Comments 28

Against All The Signs

I stopped believing in harbingers,

the same way I try not to flinch

when passing on the stairs,

or hide the sidestep in my walk

for cracks on the pavement.


Superstition crawled inside my head

before I was old enough to name it.

Caught up between pie crusts

my great-grandmother baked,

hidden in the coils

of her apple peels.


Good Day Mr Magpie,

are you well? How’s the family?


We buried glass somewhere,

years ago,

when it broke like ice

and my mother feared

the things she’d been taught

might just come true.


Seven years bad luck

unless it’s buried.

Deeper now, deeper,

hide the evidence and the thought. 


Sometimes it’s simpler not to

see the shadows casts as signs.

Yet I still count in threes,

for these things always come in threes.


Crossed knives, 

tempest in a teapot,

do not stir and do not pour

these quarrelsome ideas.


The worst of it always comes unseen.


This entry was posted in: Poetry


Carol J Forrester is a writer and a history geek. Her debut collection 'It's All In The Blood' came out November 2019. She has a 2:1 BA degree in history from Bath Spa University, enjoys judo at least twice a week, and tries to attend poetry events around the Midlands when she can. Her flash fiction story ‘Glorious Silence’ was named as River Ram Press’ short story of the month for August 2014 and her short story ‘A Visit From The Fortune Teller’ has been showcased on the literary site Ink Pantry. Her poems ‘Sunsets’ and ‘Clear Out‘ were featured on Eyes Plus Words, and two of her poems were included in the DVerse Poets Pub Publication ‘Chiaroscuro’ which is available for purchase on amazon.Her poem ‘Until The Light Gets In‘ was accepted and published at The Drabble and her poem ‘Newborn’ was published by Ink Sweat & Tears. She has been lucky enough to write guest posts for sites such as Inky Tavern and Song of The Forlorn and has hosted a number of guest bloggers on her site Writing and Works.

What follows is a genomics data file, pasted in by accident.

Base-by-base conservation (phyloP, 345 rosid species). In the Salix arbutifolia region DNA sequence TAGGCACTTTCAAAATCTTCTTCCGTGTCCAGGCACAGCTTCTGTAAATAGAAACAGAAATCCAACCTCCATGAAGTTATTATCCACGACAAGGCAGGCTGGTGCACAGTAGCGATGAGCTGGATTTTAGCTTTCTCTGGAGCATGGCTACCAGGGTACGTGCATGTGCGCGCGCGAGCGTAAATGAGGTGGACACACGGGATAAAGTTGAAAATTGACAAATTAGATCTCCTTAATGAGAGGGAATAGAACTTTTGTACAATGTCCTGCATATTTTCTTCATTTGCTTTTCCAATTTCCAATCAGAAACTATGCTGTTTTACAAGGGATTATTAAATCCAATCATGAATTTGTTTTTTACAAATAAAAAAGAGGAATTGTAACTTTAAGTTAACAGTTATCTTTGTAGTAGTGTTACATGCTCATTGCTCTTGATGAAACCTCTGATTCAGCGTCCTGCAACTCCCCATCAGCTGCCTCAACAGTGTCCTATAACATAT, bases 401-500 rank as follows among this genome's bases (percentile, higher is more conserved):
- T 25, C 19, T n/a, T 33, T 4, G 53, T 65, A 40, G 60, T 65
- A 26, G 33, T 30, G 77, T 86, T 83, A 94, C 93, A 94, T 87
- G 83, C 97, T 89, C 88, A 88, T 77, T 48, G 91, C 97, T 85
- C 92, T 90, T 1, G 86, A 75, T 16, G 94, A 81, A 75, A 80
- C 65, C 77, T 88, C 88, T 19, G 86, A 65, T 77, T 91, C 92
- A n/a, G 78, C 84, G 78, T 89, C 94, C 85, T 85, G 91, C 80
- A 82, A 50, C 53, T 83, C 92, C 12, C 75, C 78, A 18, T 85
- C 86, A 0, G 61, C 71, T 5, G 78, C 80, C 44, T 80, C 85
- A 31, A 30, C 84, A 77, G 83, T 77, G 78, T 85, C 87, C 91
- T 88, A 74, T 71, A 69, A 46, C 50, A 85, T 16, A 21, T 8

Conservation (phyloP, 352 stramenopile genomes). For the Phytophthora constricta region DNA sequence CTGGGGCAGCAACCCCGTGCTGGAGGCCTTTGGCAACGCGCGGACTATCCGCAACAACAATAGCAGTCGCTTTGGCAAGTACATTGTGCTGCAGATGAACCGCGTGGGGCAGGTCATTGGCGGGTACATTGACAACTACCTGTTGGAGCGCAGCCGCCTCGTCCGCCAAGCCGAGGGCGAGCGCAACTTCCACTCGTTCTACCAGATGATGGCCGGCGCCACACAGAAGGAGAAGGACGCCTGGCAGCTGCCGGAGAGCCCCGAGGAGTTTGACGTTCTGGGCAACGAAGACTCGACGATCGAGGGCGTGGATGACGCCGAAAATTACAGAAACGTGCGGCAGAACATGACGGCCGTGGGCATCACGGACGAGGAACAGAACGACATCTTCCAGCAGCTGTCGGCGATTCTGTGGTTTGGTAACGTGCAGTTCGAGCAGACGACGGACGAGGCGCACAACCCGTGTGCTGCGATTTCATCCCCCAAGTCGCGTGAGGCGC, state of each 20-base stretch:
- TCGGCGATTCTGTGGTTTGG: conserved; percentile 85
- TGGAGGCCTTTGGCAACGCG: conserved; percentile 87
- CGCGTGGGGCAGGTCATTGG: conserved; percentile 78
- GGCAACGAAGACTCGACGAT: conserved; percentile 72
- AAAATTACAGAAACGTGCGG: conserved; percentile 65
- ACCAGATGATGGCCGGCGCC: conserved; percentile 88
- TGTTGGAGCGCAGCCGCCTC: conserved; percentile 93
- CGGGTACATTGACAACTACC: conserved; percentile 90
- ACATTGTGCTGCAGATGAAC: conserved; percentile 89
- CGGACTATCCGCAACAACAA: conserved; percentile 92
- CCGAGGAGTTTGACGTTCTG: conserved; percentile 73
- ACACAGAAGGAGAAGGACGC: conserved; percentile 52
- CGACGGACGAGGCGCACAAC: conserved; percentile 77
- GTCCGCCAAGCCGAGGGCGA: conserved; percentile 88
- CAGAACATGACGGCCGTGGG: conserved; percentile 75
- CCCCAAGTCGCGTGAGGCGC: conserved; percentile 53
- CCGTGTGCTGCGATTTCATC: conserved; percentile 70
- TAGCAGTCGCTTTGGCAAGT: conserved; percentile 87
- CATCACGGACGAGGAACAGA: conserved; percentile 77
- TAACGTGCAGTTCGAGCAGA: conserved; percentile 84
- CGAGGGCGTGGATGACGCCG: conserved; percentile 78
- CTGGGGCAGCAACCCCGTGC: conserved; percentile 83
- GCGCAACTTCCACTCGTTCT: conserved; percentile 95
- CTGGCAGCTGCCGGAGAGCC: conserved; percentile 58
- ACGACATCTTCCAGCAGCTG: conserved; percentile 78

1. I like this a lot. First of all, I like the theme – those superstitions are hard to shake off! – and I recognised them, so that made me feel connected to the poem. There’s a sense of discomfort underlying it, though, and that last line, hanging in the void, is very sharply done. Great write, Carol, thank you for sharing.

  2. My husband is always telling me it’s superstitious nonsense but I still greet the magpie, avoid cracks in the pavement and so many other things I learned from my grandmother. Maybe it’s a way of clinging to childhood. I like the phrase ‘hide the sidestep in my walk’ and the lines:
    ‘Superstition crawled inside my head
    before I was old enough to name it.
    Caught up between pie crusts
    my great-grandmother baked,
    hidden in the coils
    of her apple peels.’
    That has to be a reference to ‘Apple peel, apple peel, tell me true, who am I going to get married to’!

    • Actually Ba used to be able to peel an apple without the peel breaking. She’d peel and pare one every afternoon for my sister and I. However, your assumption sounds far better.

  3. There’s a sinister atmosphere to this poem. How can anyone live with so many illogical fears besetting them? I didn’t know we were supposed to greet magpies. Is it very bad not to? I greet some birds if they look as if they’ve just greeted me, but if I had to say hello to every single magpie, I’d never shut up.

    • The superstition is that if you don’t greet it respectfully and ask after its family you bring bad luck on yourself. It’s just another countryside superstition.

      • When you watch magpie families mobbing hawks, it’s easy to understand why you wouldn’t want to get on the wrong side of them.

  4. I really liked this–the superstitions as harbingers of things to come. I liked the sharp images here. I was also struck by the stanza Kim mentions–though I didn’t get the reference to the rhyme.

    • I wouldn’t worry. I was actually referring to my great-grans ability to peel an apple without the peel breaking part way through. I’m going to pretend I meant it as a reference though because that makes it sound far more thought out than it was